Where is everyone? They need to suction out my trach tube. The mucus is building up and I'm starting to gurgle. Where is that call button? I can't feel it. It's getting harder to breathe. I start waving at passers by. They happily wave back from a mile away. Will the trach plug up completely? Help! But I can't speak. So I reverse wave, beckoning someone, anyone, to come. They glance at the crazy woman, then walk on. It must be shift change time. I start banging weakly on the bed. The nurse-angel (yes nurses ARE angels on earth) finally arrives and tries to read my lips. She removes the valve in my neck, but accidentally blocks it twice when re-inserting it, cutting off all breath. I panic and claw at her arm. She must be new at this. She calls the respiratory therapist. He sticks some long thing down into my lungs that makes me cough, a dreaded procedure he performs several times daily.
They say I must try to stand. They cheer when I actually succeed for a few seconds, but we all know the aids are holding me up, so I just smile and go along. Whose legs are these anyway? Surely not the ones that ran for a tennis ball the day before I came here? My calves are deflated balloons, mush. All my muscles are mush.


I tell my daughter I want to see my dog. The next day Daisy is delivered in a shopping bag. She is scared of the smell of strangers' blood running in my veins and the alarming sounds in ICU.


Everyone tells me I look great and I just smile. I know that "great" actually means better than dead. My husband sits at my side every day. He puts warm cloths to my forehead, massages my back and my feet. He is a saint, but I lose patience when he can't read my lips. Why on earth would I want a kangaroo? I point furiously at my writing pad. I laboriously write a note. There! Read it, I slap at the paper. But he can't read my words; they are nothing but scratches across the page. My son-in-law walks in and holds up two fingers. I salute him back with two. Each day he holds up three or four. I just smile and reply with matching fingers, knowing he is testing me for brain damage.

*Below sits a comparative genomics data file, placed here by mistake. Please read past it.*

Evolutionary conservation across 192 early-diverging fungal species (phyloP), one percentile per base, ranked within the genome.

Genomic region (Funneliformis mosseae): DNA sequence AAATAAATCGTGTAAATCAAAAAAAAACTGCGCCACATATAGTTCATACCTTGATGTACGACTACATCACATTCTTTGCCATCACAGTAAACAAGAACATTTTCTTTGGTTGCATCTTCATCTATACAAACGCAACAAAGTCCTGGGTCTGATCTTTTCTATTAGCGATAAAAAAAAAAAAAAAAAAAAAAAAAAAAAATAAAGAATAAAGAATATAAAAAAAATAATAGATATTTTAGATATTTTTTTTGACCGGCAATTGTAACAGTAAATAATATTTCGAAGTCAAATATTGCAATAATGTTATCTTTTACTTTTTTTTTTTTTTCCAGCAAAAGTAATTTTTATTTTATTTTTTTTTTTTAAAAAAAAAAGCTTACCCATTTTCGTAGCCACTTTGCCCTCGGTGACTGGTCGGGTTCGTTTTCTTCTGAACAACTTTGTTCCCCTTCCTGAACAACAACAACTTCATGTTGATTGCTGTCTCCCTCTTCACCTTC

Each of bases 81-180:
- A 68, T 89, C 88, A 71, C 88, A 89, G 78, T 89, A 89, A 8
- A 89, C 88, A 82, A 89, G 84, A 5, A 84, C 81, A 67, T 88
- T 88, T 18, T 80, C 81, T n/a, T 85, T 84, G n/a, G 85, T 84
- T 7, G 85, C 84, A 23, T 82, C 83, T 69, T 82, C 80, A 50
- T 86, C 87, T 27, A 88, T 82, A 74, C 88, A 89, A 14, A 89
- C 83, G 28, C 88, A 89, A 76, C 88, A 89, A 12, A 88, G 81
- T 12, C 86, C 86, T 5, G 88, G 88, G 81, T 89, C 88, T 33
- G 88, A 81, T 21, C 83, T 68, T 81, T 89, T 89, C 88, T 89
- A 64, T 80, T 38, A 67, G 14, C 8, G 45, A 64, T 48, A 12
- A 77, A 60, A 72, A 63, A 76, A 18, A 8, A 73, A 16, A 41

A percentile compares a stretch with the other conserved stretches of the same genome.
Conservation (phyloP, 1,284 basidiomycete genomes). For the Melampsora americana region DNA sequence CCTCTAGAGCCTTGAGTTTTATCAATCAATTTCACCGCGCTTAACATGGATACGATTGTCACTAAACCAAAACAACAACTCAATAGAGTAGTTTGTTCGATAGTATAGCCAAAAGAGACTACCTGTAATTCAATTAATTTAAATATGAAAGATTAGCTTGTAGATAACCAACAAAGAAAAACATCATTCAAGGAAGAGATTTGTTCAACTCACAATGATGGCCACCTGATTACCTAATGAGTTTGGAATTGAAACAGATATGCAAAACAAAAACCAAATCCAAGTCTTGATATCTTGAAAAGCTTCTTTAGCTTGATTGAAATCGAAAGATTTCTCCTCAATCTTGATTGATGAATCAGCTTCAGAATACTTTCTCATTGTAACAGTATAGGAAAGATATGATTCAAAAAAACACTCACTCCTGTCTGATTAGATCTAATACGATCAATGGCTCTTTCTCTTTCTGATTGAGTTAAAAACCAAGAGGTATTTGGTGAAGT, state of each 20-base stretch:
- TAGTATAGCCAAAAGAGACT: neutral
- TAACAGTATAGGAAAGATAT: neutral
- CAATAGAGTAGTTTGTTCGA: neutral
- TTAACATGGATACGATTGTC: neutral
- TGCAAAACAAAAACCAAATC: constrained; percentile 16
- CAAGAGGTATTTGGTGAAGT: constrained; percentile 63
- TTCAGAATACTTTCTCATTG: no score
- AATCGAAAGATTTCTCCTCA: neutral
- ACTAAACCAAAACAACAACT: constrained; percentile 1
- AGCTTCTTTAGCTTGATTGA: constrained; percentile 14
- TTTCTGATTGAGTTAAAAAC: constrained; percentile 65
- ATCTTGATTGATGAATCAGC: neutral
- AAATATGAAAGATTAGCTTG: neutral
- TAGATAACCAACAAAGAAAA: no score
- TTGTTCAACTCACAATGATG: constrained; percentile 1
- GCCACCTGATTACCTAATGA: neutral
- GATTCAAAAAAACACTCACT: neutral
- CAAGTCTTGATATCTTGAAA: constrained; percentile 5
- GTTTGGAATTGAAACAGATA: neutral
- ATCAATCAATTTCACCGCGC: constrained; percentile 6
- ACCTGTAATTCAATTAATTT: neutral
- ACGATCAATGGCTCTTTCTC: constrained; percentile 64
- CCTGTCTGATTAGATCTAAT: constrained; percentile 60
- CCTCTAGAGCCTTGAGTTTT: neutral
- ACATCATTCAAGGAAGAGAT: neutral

A psychiatrist visits. He insists I take an anti-depressant. I refuse. They give it to me anyway. I try to write on my pad that I do not want an antidepressant. They finally understand and comply.


The 30 minute ride to rehab in an ambulance is exhilarating. I see the sky, the trees fast food restaurants rushing by. More nurse-angels greet me. I smile at everyone. My son and husband watch as the physical therapist helps me up. I say I can't! She tells me I can! I cling to her as I try to close my hospital gown in the back. She tells me not to worry about it. Hot humiliation washes over me. My mush-butt is exposed to my adult son.


I'm starving. If only I could eat something, this dreadful nausea would go away. It's been 45 days since my last meal and I've lost 20 pounds. They tell me tomorrow they will remove the trach tube from my throat, but I won't be able to talk or eat for a few days. But I talk that day and I eat spaghetti the next. They tell me I'm a miracle and they wish everyone had my fortitude. I just smile.